A year ago today, Microsoft unveiled its ambitious plans for an AI-powered Bing search engine. It was the biggest launch in the history of Bing, helped push AI usage even further into the mainstream, and spurred a wave of dreams and panic about what AI could impact next. The launch was even successful enough to rattle Google, which was quickly seen as falling behind on artificial intelligence.
“They will definitely want to come out and show that they can dance,” Microsoft CEO Satya Nadella told The Verge at the time. “And I want people to know that we made them dance.”
The strategy worked. But one year later, Bing seems to have fallen out of the conversation. Google is still at over 91 percent of traditional search market share, according to StatCounter, and ChatGPT has rocketed to 100 million weekly users, all while Bing grew by less than half of a percent in the search market globally.
Microsoft doesn’t necessarily see this as a failure. “We’ve seen [Bing] share grow,” says Yusuf Mehdi, executive vice president and consumer chief marketing officer at Microsoft, in an interview with The Verge. The launch may not have “completely reshaped the search landscape,” Mehdi says, but it’s been enough to matter for Microsoft. “Even a few points of share growth is significant for Microsoft and for customers to bring more competition.”
But while Bing may not have exploded, Microsoft’s AI ambitions did. Over the past year, the company has launched AI features inside just about everything: there’s AI in Office apps, AI features inside Windows apps like Paint, and even a dedicated AI key for laptops. Anywhere you look, Microsoft has some sort of AI feature — and this isn’t about to slow down.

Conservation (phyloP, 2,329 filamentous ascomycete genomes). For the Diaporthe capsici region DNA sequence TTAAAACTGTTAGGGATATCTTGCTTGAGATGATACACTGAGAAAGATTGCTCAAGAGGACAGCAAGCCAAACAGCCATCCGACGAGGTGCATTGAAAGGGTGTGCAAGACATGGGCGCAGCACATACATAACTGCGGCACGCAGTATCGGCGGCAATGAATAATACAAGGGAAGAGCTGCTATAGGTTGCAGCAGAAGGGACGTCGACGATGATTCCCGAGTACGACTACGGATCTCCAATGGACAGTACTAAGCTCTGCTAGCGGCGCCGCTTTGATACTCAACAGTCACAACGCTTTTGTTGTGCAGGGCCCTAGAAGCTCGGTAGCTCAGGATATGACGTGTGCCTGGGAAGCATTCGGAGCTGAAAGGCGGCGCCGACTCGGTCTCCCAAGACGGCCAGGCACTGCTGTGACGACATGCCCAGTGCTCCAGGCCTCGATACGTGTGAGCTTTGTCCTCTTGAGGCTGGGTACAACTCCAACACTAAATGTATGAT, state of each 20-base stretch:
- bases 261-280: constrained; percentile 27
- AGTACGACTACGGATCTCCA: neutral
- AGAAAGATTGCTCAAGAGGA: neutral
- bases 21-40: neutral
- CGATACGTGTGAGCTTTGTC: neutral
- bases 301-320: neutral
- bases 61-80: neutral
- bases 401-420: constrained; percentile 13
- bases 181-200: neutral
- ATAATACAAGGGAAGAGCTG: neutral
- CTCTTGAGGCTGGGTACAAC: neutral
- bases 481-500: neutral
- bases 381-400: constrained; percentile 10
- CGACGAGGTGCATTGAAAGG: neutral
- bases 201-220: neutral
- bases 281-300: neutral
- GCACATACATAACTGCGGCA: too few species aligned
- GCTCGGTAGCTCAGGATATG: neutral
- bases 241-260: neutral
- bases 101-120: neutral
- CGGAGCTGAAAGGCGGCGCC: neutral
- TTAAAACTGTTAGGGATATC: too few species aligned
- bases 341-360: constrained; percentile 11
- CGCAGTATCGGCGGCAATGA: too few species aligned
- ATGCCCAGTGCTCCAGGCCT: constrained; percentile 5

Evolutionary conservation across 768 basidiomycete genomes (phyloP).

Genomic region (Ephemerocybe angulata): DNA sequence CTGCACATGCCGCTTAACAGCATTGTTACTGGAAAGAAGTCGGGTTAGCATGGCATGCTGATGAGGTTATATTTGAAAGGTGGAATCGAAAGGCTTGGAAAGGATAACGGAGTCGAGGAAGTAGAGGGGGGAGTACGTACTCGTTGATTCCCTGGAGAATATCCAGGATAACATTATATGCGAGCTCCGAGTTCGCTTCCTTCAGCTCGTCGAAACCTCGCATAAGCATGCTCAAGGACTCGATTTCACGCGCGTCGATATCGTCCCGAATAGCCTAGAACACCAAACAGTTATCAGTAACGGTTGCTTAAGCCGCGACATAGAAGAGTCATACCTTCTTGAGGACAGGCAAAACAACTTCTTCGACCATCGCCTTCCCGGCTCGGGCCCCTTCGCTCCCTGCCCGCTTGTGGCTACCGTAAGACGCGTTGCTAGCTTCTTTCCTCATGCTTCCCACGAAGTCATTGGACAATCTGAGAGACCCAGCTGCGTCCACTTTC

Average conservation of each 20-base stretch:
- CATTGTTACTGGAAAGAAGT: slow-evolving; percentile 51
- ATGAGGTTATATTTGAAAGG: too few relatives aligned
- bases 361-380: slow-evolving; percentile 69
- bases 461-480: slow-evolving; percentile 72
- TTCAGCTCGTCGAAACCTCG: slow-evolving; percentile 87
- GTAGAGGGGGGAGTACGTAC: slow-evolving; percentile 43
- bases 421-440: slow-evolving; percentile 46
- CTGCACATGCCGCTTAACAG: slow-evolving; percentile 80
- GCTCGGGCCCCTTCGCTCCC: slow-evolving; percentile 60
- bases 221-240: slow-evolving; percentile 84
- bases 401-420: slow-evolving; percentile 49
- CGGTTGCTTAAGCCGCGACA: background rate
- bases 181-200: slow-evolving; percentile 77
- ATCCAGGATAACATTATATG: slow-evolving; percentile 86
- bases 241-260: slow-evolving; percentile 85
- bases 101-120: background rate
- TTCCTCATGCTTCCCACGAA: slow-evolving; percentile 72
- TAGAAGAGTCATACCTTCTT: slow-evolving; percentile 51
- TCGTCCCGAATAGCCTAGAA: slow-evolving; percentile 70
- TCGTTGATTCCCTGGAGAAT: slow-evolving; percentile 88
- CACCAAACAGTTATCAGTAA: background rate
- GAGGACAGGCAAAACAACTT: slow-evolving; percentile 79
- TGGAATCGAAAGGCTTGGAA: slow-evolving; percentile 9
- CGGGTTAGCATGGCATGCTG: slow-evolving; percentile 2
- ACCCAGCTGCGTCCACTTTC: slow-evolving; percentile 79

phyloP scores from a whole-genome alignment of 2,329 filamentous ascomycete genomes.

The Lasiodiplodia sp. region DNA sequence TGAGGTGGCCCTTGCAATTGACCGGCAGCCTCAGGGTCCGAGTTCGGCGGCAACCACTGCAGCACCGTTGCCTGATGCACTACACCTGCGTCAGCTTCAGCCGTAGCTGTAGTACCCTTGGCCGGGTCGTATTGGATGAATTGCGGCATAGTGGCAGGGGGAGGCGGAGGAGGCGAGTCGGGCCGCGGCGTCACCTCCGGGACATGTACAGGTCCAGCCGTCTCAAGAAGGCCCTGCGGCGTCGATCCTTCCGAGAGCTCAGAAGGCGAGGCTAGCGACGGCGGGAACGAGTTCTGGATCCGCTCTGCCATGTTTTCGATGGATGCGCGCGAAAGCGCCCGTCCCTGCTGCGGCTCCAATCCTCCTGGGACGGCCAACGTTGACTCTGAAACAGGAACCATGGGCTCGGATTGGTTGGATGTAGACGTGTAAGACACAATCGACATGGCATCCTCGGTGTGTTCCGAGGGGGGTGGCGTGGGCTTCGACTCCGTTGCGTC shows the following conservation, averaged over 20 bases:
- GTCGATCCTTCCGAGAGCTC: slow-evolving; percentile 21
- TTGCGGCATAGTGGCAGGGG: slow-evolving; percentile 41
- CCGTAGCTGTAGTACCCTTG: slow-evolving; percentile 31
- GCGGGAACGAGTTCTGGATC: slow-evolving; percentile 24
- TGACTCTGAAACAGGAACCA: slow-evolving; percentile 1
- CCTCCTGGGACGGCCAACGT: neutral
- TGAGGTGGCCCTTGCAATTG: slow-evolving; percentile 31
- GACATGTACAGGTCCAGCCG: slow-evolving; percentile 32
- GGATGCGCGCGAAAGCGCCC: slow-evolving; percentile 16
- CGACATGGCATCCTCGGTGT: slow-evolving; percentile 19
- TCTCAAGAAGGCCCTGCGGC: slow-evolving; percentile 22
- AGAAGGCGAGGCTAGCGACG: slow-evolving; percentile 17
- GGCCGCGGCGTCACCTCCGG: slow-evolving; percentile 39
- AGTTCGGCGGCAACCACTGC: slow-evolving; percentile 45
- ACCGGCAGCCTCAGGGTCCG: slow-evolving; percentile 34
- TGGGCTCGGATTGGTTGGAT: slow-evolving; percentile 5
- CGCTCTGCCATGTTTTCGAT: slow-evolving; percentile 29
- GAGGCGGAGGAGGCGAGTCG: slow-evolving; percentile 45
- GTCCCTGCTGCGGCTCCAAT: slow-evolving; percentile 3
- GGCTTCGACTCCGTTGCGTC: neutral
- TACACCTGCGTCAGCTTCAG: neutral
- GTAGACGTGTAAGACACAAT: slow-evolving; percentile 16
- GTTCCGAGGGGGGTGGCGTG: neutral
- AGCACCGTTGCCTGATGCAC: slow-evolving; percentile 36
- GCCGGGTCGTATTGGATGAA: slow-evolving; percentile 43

But instead of Bing in the driver’s seat, Microsoft has pivoted to Copilot, an “AI companion” that the company is gradually placing inside all of its key software and services. Microsoft has now created a Super Bowl ad for Copilot that will air on Sunday. After a rebranding away from Bing a few months ago, Copilot is now being positioned as the future of Microsoft’s AI efforts, which are leaning more into productivity and creation than just search.
This new Super Bowl commercial for Copilot is a surprise from Microsoft in many ways after using the multimillion-dollar ad slots in the past to remind the world why its software matters and telling emotional stories of gamers with disabilities. This time, there are no Windows PCs, spreadsheets, or Xbox consoles — just a single iPhone and a push to get people to download the Copilot app on iOS and Android. If you’ve never heard of Copilot, you wouldn’t even know it’s a Microsoft commercial until the very end.
“That’s a pretty big thing from a company that historically, at least with individuals, has been heavy with the PC,” says Mehdi.
The Super Bowl ad, which focuses on the idea of using AI to be creative, walks a fine line between empowering people to do things they’d traditionally have to learn and be skilled in and concerns over AI replacing jobs — particularly in the creative industry.
It’s also a subtle but interesting change for Microsoft’s AI efforts, too. The software maker has been gradually shifting away from the renewed search battle with Google in recent months to focus on making Copilot a standalone product. “We really got behind a single brand called Copilot, so we cleaned up all these other things and we renamed Bing Chat,” says Mehdi. “So we have one brand, one experience.”
Microsoft is also launching new Copilot features alongside this marketing effort that improve the overall user experience and the image creation capabilities of its AI assistant. On the image creation side, you can now highlight objects in an AI-generated photo, blur the background of an image, or add an effect like pixel art to an image. The company has also done a lot to make the app look sharper.
“You’ll see a new look and feel. We’ve done a lot of user experience things that are very subtle, like the color treatments, the spacing, and the speed of it will be much faster,” says Mehdi. The focus on image creation came after seeing how Bing users were taking up Copilot. “Image creation is one of the things that’s really resonating. I think it’s the first step in unlocking the ability for people to feel like they can be a creator again,” says Mehdi.